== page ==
Lorraine Jenkin aims to make her characters different to the ones she’s read about before.
I was doing a book signing and an ex-colleague came into the shop: Bingo, I thought, no way will she be leaving without at least two under her arm.
Her boyfriend looked disinterested as she and I chatted, me biding time until I went for my sales kill. “What sort of book is it?” he asked in the end, picking up a copy.
“Chick lit,” she said. “You know: ditsy female working in marketing with a weakness for shoes fancies Josh from accounts, but is having trouble getting over her ex?” The boyfriend looked unimpressed and put the book down.
“Whoa! Hang on,” I said, picking the book back up and thrusting it at him, “this is situated on a farm and has nothing to do with Josh from accounts – I’ve got a character called Mansel BigFace for goodness sake and he works in the Parks department!”
But of course, therein lies the problem. The basic premise of chick lit is boy meets girl. Of course there are infinite ways in which this plays out, but there is a difficulty in making sure that the reader doesn’t think, “Oh, not this again,”and put the genre down, as I did many years before I had my own books published.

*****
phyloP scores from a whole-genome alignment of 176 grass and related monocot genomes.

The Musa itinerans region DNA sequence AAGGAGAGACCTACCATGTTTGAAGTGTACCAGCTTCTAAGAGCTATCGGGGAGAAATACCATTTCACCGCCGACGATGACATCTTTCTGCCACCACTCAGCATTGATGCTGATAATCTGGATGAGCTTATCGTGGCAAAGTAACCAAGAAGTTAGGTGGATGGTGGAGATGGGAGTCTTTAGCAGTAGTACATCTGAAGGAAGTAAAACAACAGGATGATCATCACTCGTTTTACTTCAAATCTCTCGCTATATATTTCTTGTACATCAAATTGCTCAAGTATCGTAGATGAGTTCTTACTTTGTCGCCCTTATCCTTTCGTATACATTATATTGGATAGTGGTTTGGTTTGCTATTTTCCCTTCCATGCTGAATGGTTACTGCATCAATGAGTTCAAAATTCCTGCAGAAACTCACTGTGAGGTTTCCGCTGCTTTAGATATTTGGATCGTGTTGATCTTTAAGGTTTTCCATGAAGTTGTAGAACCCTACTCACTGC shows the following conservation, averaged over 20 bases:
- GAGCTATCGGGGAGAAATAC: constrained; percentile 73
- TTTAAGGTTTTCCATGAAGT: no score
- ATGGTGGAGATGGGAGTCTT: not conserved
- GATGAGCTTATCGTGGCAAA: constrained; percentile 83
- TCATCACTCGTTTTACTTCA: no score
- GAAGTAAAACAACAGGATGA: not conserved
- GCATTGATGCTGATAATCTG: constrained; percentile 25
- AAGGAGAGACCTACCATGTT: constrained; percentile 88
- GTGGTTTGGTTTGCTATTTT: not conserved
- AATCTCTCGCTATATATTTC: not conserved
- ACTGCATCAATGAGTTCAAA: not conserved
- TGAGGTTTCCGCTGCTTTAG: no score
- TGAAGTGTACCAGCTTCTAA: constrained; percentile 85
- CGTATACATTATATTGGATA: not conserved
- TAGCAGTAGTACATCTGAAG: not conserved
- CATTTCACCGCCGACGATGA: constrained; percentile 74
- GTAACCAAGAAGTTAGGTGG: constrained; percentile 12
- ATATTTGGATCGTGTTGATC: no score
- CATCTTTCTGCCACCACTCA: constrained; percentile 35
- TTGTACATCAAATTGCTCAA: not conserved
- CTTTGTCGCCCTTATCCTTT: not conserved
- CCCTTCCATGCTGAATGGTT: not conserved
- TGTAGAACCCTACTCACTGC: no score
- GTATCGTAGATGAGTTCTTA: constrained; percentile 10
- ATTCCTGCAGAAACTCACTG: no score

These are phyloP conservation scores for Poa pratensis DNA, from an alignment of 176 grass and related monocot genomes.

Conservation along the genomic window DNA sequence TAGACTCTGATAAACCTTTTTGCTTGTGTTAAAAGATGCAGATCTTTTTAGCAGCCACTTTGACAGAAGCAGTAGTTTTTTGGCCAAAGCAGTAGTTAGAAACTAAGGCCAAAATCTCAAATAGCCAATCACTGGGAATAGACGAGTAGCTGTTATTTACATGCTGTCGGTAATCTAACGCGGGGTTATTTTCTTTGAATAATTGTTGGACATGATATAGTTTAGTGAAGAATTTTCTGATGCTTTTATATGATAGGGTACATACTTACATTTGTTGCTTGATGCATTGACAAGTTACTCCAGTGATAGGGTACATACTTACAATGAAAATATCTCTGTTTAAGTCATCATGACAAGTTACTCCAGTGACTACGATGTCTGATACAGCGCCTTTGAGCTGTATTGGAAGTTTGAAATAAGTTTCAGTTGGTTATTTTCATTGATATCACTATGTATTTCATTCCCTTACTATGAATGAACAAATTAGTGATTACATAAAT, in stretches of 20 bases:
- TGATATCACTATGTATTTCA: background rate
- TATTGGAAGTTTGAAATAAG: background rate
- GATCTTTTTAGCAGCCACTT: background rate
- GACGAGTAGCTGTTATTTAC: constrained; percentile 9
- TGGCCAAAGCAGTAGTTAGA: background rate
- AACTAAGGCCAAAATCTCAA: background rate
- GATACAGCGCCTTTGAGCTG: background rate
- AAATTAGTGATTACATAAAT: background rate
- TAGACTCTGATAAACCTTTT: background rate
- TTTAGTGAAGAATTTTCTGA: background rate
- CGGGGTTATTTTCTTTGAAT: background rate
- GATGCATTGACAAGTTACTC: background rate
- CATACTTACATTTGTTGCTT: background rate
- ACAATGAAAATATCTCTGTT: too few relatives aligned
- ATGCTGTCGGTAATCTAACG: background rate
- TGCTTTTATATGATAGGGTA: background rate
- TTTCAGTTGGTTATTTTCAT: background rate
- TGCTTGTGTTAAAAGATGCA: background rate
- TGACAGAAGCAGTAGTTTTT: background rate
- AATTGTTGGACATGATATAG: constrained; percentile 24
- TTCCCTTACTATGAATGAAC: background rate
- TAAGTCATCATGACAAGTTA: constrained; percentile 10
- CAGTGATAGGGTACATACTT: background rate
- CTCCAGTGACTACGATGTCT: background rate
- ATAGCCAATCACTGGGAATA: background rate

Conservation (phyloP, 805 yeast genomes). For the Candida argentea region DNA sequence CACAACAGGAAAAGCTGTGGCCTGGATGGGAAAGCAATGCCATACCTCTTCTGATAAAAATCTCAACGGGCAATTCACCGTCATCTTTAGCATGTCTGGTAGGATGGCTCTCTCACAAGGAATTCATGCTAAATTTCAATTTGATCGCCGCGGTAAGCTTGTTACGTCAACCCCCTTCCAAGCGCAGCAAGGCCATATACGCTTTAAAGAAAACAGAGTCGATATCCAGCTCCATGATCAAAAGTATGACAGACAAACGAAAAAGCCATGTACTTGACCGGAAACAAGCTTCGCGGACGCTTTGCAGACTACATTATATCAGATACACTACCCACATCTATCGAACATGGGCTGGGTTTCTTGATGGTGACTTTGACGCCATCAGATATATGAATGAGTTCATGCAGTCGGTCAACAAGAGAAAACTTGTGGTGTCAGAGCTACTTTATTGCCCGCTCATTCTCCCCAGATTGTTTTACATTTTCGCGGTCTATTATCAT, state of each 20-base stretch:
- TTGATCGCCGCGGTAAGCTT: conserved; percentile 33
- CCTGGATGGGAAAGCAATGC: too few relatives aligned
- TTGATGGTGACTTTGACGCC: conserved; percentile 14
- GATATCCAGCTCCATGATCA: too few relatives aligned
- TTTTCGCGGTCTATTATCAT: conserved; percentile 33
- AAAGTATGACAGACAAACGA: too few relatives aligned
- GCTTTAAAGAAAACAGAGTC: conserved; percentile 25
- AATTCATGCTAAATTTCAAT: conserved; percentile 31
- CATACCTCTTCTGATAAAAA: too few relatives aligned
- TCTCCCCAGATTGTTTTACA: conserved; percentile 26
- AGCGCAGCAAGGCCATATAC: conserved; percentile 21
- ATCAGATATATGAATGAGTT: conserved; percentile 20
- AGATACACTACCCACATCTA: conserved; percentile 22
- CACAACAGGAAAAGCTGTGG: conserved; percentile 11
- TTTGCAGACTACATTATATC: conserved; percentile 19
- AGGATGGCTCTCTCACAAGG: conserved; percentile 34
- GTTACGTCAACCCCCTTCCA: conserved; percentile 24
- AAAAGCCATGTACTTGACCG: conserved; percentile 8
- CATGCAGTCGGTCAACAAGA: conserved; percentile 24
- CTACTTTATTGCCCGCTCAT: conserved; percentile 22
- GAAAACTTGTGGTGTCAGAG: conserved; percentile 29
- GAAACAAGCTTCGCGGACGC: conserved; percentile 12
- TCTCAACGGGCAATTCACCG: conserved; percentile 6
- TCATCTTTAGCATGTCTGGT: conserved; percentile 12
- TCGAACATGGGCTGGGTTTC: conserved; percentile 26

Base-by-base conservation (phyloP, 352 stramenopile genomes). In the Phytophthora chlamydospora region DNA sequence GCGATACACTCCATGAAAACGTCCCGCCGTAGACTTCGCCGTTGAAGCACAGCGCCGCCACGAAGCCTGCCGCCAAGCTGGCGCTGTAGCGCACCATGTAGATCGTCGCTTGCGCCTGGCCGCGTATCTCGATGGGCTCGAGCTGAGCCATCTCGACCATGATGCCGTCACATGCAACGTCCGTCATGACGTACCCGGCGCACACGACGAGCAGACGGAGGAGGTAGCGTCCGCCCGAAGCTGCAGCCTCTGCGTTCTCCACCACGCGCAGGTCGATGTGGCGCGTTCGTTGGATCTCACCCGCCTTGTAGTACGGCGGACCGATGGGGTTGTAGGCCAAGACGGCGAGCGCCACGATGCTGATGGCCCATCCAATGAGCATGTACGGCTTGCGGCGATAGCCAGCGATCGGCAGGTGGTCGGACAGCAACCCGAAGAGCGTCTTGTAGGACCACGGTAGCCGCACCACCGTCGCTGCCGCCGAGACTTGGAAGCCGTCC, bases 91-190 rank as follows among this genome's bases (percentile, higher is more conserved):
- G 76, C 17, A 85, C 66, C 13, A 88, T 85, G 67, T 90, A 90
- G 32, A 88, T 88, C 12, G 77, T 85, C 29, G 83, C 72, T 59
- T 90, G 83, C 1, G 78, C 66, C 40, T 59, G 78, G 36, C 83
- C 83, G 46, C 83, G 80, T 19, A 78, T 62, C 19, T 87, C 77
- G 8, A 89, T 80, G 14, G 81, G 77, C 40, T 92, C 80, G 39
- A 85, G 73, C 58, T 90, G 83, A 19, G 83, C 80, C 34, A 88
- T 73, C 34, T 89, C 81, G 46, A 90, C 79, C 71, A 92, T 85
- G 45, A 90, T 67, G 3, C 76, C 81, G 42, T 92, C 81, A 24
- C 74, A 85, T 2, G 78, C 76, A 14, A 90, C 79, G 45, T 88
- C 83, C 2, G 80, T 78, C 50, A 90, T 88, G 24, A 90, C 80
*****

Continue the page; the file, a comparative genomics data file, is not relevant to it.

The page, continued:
I used to devour chick lit; I liked light-hearted, fun, happy-ending kind of books, but then one day I started a new one and lo and behold there was yet another female character who felt she needed to lose a few pounds, had a friend in need, a credit card racked up to the hilt and an unworthy boyfriend. It felt like the day that marked the end of my Catherine Cookson phase: I had been faced with another waif-like heroine with green pools for eyes, but it was one waif too many and so became all over for Catherine and me.
When I started writing my first novel, it wasn’t a conscious decision to go chick lit, it was just the way it panned out, but I made it one of my rules that every character would be someone I had never met in a book before. If I found myself drifting into cliche characteristics, I would stop and rewrite until there was a quirkiness to each person. For example: for my story-line, I needed Mansel BigFace to work for the council. He could have worked for Accounts and looked good in a white shirt, instead I had him as the duck n’ dog-sh*t officer who on finding he had no clean clothes for a first date, went dressed in a superman outfit. Oh, and I made the girl he was wooing obsessed by hamsters.
I still read chick lit – I returned after a couple of year’s break – but I am a lot more discerning now. If I get that “Uh-oh,” feeling by the end of chapter two, back on the shelf it goes. My quest as an author, is to make sure it never happens to someone reading a book of mine…
Lorraine Jenkin is an author of three contemporary women’s novels: Chocolate Mousse and Two Spoons, Eating Blackbirds and Cold Enough to Freeze Cows. She sets her stories in Mid Wales where she lives with her partner, Huw, and their three young daughters. She spends her days trying to write whilst pretending to be folding washing.